It Has "Emerged As An Extra-Constitutional Organization"
"Over the past decade, Raza Academy has emerged as an extra-constitutional organization, determining not only the life of the followers of the Barelvi doctrinal movement but also trying to govern the thoughts and expression of others. The group has forced The Times of India newspaper and Yash Chopra Films to issue apologies. It is extremely sad that A. R. Rahman, the gifted music director of Slumdog Millionaire fame, is being ordered by this extra-constitutional Barelvi organization to apologize. Mufti Mohammed Manzur Ziyaee, also of the Raza Academy, thinks he has the legal authority to force Indians like Rahman to submit to him. Ziyaee said: 'Rahman must apologize for his mistakes. I want to request the government to ban the movie completely in India and especially in Maharashtra, as it will hurt the sentiments of Muslims.' From the statement, it is clear that Ziyaee thinks himself the self-appointed leader of all Muslims.
"Rahman, who is known for religiosity as his family converted to Islam, issued a statement on Facebook: 'I didn't direct or produce the film. I just did the music. My spiritual experiences of working on the film are very personal and I would prefer not to share these. My decision to compose the music for the film was made in good faith and with no intention of causing offense.' However, surrendering to the Raza Academy's dictates, Rahman was forced to cancel a music show in New Delhi that was scheduled for September 13.
"Most Indians have not even heard of the Iranian movie on the Prophet Muhammad, but it is clear that Barelvi clerics are dictating thinking and writing, music composition, and filmmaking. They are legislators and cops ruling India's streets. Liberal Muslims invited to parties at the U.S. Embassy will not condemn the Barelvis.
"For some time now, Raza Academy has been emerging as a troublemaker. In August 2012, at a public rally in Azad Maidan of Mumbai, organized by the Raza Academy, Barelvi clerics incited young Muslims, leading to violence in which two young people were killed, some 45 policemen were wounded, and public property was damaged. Raza Academy, along with another religious group, the Madinatul Uloom Foundation, was ordered to pay Rs. 2.74 Crore, but the sum appears to remain unpaid. It also protested against liberal Bangladeshi writer Taslima Nasreen. In 2012, it threatened Salman Rushdie when he was to visit Jaipur for a literary event, issuing a statement: 'Raza Academy announces reward of Rs. 1 Lakh to anyone who hurls a slipper at Salman Rushdie's face during his visit to Jaipur. We also undertake to appoint a lawyer for him.'"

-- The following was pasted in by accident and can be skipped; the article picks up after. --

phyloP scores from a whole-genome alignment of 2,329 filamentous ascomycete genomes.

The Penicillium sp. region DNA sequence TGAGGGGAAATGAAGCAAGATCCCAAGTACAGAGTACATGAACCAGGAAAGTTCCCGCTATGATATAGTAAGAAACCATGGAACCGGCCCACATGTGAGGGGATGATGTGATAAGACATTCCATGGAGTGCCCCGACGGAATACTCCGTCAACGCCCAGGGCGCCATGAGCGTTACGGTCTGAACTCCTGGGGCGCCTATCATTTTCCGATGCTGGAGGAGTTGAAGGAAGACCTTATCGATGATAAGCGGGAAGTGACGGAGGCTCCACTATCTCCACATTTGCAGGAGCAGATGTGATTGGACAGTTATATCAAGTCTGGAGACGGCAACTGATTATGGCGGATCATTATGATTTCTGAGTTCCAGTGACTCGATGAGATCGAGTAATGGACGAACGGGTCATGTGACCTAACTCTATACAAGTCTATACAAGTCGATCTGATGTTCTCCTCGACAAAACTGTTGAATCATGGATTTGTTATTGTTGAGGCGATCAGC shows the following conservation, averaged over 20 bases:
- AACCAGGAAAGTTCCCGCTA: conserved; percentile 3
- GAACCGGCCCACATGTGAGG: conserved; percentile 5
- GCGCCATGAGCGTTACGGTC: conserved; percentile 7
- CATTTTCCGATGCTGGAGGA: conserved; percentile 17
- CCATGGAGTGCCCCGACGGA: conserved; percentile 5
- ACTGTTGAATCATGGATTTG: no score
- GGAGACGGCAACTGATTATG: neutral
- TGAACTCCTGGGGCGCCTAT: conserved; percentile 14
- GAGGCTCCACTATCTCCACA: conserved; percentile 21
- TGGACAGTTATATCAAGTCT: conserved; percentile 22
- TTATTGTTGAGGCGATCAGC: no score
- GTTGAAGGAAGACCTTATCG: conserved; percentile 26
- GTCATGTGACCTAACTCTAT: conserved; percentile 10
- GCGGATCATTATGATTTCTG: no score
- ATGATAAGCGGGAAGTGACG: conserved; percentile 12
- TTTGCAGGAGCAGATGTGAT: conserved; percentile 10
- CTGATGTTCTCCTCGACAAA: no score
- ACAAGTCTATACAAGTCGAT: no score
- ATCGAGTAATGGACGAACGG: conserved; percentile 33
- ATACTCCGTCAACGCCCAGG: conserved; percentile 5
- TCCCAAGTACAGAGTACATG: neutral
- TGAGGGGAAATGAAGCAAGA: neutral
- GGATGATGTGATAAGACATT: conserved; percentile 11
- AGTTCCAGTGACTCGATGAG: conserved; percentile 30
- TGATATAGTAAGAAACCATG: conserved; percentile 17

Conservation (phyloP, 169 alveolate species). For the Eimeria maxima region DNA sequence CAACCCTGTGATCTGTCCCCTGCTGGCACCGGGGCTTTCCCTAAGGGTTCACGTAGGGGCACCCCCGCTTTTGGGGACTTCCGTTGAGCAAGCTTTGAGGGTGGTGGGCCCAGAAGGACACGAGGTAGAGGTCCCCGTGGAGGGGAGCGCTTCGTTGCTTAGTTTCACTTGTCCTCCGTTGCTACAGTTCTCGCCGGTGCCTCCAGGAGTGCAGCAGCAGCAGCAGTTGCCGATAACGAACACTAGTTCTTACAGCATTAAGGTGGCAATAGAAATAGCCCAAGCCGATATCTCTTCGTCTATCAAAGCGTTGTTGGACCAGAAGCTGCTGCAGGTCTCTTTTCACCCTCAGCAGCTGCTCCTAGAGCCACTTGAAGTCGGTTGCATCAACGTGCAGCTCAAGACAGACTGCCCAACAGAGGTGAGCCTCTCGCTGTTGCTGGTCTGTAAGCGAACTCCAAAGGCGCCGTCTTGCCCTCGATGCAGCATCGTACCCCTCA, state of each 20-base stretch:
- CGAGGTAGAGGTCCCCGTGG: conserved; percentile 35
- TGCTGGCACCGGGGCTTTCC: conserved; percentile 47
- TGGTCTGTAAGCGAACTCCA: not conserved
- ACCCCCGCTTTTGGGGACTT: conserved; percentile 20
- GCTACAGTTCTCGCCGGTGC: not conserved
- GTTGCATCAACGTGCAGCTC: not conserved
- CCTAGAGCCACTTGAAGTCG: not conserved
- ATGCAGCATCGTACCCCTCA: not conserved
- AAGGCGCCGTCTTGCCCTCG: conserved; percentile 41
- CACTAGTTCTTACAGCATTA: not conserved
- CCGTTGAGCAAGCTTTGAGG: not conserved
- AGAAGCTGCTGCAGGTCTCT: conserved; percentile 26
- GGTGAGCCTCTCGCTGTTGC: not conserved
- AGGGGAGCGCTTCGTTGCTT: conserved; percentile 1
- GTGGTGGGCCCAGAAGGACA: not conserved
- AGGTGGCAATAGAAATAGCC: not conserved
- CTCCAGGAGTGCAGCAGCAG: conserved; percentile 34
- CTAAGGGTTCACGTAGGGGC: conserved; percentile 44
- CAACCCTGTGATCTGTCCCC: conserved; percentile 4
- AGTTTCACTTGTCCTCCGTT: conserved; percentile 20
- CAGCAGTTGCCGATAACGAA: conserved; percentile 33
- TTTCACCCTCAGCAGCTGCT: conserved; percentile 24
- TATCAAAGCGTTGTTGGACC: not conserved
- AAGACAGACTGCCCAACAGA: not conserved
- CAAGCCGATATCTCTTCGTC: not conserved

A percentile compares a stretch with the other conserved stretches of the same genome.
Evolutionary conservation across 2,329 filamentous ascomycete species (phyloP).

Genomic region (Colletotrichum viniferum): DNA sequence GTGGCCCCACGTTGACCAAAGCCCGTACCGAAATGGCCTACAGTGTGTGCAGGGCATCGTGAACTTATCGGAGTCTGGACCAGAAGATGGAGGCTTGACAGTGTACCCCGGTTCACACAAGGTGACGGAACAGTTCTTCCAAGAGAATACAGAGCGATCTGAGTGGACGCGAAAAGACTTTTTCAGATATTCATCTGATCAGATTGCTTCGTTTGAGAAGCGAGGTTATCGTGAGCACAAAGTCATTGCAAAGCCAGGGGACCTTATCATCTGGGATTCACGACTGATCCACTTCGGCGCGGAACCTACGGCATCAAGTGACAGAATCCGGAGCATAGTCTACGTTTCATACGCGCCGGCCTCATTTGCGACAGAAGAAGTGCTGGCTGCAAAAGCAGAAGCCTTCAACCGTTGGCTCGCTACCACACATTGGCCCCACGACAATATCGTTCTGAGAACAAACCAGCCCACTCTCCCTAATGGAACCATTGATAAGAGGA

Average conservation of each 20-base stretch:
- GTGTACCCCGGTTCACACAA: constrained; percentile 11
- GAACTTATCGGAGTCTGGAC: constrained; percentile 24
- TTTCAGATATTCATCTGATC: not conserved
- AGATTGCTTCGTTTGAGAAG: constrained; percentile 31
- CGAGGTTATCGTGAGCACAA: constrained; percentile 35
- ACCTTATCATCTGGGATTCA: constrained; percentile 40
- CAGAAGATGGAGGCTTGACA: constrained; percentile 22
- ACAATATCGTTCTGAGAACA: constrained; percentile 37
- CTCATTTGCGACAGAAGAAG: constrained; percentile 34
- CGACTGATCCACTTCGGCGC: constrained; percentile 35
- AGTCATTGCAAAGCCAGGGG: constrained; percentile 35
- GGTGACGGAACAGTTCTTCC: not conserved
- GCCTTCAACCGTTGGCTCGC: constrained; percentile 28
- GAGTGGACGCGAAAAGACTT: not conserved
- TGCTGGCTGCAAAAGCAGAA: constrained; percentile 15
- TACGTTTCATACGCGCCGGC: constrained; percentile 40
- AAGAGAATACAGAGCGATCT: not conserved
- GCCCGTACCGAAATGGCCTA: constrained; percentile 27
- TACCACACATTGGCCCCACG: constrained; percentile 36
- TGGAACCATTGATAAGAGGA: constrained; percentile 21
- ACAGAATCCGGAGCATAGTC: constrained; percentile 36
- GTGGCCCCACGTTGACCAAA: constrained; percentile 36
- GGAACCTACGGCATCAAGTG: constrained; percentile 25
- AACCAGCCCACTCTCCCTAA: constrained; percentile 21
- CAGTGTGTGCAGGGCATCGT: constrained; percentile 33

"Raza Academy Is An Early Stage Of Cancer That Will Ultimately Produce Jihadi Terrorists"
"In the medical world, cancer proceeds through different stages before chemotherapy becomes inevitable. Raza Academy is an early stage of cancer that will ultimately produce jihadi terrorists. It is using the tool of fatwas to threaten law-abiding Indian citizens and to destabilize the democratic order of our society.
"At least at the administrative level, there is an urgent need for the government to monitor Islamist groups like Raza Academy that radicalize Muslim youths. In Britain, where radicalization through peaceful means has become widespread, the British government has realized that counter-radicalization efforts should check both peaceful and non-peaceful groups. In his landmark speech in Birmingham on July 20, British Prime Minister David Cameron noted: 'As we counter this ideology [of Islamic extremism], a key part of our strategy must be to tackle both parts of the creed - the non-violent and violent.'"
 The original English has been lightly edited for clarity.